I normally keep my investments in a fairly standard mostly-equities mix (vanguard target 2045 retirement, VTSAX, the usual).

Once we started specifically allocating almost all of our spare cash towards the remodeling plans, I left it:

  ~10% that was already sitting in BRK.B  (VTSAX-equivalent volatility)
  ~10% that was already sitting in SPY (s&p 500 -- roughly the same volatility)
  ~5% that I put into VTSAX in January, because I couldn't resist when the market was so far down.
  ~5% in VFICX (low volatility bond fund)
  ~40% in VTINX (lower-volatility income-producing)
  ~30% in my savings account @ 1% (no volatility)

At the worst part of the most recent market volatility, my VTINX was down about 2%, which was annoying but didn't put us out of the running.  I left the BRK and SPY alone because it'd been parked there for 9 years and had a lot of long-term capital gains tied up in it that I didn't want to pay last year.  The savings account held enough of a buffer to pay big chunks of the construction bills.

The VTINX was my main target for saving-with-some-appreciation.  It experiences about 1/3rd the volatility of the broader market and has comparatively lower gains, which was about right for my time horizon.

You can do similar things with your portfolio -- some in savings to buffer monthly issues, some in a lower-volatility fund to handle actual emergencies, and the rest in a high-volatility VTSAX-like fund.

I don't necessarily recommend VTINX, btw:  for US taxpayers, it has too much short-term capital gains and interest income if you're holding it for a longer period of time.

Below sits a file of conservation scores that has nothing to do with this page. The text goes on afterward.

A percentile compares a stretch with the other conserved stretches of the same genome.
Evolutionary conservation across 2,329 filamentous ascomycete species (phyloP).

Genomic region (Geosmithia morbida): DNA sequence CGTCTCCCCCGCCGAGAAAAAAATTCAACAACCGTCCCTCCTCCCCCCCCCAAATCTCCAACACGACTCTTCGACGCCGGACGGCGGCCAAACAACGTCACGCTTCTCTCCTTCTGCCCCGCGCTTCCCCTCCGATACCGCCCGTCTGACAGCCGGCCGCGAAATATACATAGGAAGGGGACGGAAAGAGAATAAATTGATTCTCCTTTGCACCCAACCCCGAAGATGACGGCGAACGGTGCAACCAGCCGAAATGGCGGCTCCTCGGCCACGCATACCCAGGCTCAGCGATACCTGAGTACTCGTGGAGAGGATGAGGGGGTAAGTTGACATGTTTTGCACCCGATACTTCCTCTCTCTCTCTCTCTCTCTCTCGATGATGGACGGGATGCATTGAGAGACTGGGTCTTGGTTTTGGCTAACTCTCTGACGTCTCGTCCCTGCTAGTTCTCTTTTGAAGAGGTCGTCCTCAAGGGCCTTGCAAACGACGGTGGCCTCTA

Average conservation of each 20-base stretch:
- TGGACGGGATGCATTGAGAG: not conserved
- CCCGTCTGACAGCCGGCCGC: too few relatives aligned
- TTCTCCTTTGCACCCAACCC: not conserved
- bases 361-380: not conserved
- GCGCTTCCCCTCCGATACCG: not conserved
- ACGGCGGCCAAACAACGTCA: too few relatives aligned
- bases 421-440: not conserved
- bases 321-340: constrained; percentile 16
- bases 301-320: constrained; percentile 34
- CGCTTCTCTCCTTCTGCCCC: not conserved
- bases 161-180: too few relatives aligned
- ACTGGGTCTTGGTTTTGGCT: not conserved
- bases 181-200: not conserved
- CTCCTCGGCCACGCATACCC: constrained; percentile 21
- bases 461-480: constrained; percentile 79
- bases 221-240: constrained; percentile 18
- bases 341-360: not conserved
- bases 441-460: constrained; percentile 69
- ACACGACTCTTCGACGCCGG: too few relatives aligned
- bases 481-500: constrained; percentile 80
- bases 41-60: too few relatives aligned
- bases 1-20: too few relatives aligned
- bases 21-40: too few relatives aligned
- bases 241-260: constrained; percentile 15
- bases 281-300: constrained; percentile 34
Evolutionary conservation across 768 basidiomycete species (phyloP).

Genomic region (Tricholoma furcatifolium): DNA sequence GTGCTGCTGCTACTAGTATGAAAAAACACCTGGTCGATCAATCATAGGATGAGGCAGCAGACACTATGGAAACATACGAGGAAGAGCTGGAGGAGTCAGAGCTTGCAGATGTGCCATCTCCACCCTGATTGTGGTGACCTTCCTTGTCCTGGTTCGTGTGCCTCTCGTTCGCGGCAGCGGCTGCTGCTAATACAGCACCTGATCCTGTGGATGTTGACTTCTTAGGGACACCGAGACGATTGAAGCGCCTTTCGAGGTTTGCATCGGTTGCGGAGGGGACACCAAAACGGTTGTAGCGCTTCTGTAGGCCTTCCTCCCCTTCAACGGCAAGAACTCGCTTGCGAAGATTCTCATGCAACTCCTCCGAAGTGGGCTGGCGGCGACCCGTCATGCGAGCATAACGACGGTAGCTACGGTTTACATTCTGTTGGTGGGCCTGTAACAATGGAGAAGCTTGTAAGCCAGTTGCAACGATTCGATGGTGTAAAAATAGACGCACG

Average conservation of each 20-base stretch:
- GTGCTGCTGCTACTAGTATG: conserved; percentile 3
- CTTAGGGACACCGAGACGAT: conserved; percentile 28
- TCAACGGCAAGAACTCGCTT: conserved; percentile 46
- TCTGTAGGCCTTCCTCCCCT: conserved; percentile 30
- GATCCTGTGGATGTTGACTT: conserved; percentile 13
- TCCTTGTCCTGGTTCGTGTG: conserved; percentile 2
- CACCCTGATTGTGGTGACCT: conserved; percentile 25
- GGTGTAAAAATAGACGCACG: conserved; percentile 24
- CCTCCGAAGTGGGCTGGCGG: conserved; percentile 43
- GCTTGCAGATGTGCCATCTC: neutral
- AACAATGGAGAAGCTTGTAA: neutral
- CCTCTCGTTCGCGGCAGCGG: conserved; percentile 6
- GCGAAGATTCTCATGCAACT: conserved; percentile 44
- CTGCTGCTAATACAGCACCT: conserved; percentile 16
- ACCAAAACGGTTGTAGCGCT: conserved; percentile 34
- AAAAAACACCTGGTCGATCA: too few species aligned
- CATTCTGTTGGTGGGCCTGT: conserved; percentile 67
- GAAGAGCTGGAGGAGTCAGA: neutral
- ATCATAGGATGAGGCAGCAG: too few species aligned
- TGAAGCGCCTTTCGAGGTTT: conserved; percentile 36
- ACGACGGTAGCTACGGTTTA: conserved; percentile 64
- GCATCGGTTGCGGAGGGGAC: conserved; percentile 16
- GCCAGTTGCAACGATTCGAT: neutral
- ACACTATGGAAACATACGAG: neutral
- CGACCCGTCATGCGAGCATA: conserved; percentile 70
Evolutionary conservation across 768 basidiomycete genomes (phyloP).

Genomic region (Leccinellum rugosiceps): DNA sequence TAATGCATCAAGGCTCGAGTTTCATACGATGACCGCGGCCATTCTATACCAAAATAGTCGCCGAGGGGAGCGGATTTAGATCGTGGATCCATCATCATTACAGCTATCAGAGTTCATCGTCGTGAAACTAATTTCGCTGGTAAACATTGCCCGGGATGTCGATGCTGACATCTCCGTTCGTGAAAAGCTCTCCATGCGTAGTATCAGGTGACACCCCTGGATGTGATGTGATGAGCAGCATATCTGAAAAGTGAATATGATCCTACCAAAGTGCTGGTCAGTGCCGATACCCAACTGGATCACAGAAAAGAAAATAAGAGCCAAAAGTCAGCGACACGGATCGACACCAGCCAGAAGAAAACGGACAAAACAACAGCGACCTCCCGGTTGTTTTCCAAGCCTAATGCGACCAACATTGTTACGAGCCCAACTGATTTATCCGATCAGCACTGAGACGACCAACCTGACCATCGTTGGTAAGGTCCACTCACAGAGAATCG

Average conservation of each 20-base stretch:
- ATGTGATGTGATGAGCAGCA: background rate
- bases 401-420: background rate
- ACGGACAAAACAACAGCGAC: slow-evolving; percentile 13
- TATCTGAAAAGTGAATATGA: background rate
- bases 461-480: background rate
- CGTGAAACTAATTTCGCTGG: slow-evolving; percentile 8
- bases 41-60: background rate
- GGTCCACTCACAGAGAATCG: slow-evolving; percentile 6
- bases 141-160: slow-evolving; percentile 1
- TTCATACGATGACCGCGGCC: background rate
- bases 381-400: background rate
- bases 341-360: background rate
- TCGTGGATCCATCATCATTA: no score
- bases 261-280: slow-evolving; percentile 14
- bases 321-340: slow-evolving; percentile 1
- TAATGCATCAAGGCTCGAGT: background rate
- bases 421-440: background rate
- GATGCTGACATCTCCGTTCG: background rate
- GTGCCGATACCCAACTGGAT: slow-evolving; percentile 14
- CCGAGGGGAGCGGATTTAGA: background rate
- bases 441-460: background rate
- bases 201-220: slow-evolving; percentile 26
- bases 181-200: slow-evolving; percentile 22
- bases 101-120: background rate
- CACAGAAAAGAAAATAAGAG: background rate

CmFtns

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Re: Investing too much?
« Reply #6 on: June 02, 2016, 09:41:04 PM »
Thanks! I guess I just worry: what if the car goes and something happens to the roof, 8k won't cut it. Maybe I'm just too paranoid.

I think the benefit of having most of your money invested outweighs the cost of whatever you need to do to get through these rare situations. There are also things you can do to be prepared for these situations and also keep most your money invested.

-One thing you can do is Once per year open a credit card with zero percent interest
Usually there are always credit cards offering 12-15 month interest free and if your credit is good you should be able to get a 10k+ credit limit. You could just put this card away and never use it unless something happens then pay it off before the interest starts.

-If you own a home you could open line of credit on your home equity which you would only draw upon during an emergency. This is a low interest rate option that would have minimal costs if paid back over only a few months.

-Both the car and roof companies probably offer financing which in a bind you could take advantage of then pay off very quickly in order to not have much interest...

-Also you should keep a small buffer of money but what i'm saying is that 8k is more than enough

aspiringnomad

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Re: Investing too much?
« Reply #7 on: June 02, 2016, 10:17:19 PM »
My cash on hand fluctuates between 1k and 7k at any given time (it actually will drop a bit below 1k this month) and I have over 350k invested in the market. I initially understood that I would use credit cards and possibly sell some stocks in an emergency, but now I have a 50k home equity line of credit that gives me all the peace of mind I need. Based on your roof comment, it sounds like you own your home - if so, you should look into whether a HELOC is a viable option for you.

Slee_stack

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Re: Investing too much?
« Reply #8 on: June 03, 2016, 07:55:13 AM »
Good advice (as usual here). 

Personally I carry on average about 1% of my savings in an 'emergency fund'.  Its really just a checking account which obviously you want to keep minimal stocked.

I do keep an amount over a 'minimal' level to protect against bank 'errors'...double billing, early ACH pulls, late DDs etc.  Unfortunately this type of crap happens on occasion and I don't want to waste time getting fees reversed or payments returned/reissued or whatever.

My 'emergency fund' is really just a half dozen credit cards.  Within 25/30 days I would pull from my after tax (non IRA) mutual funds to bay off any balances incurred.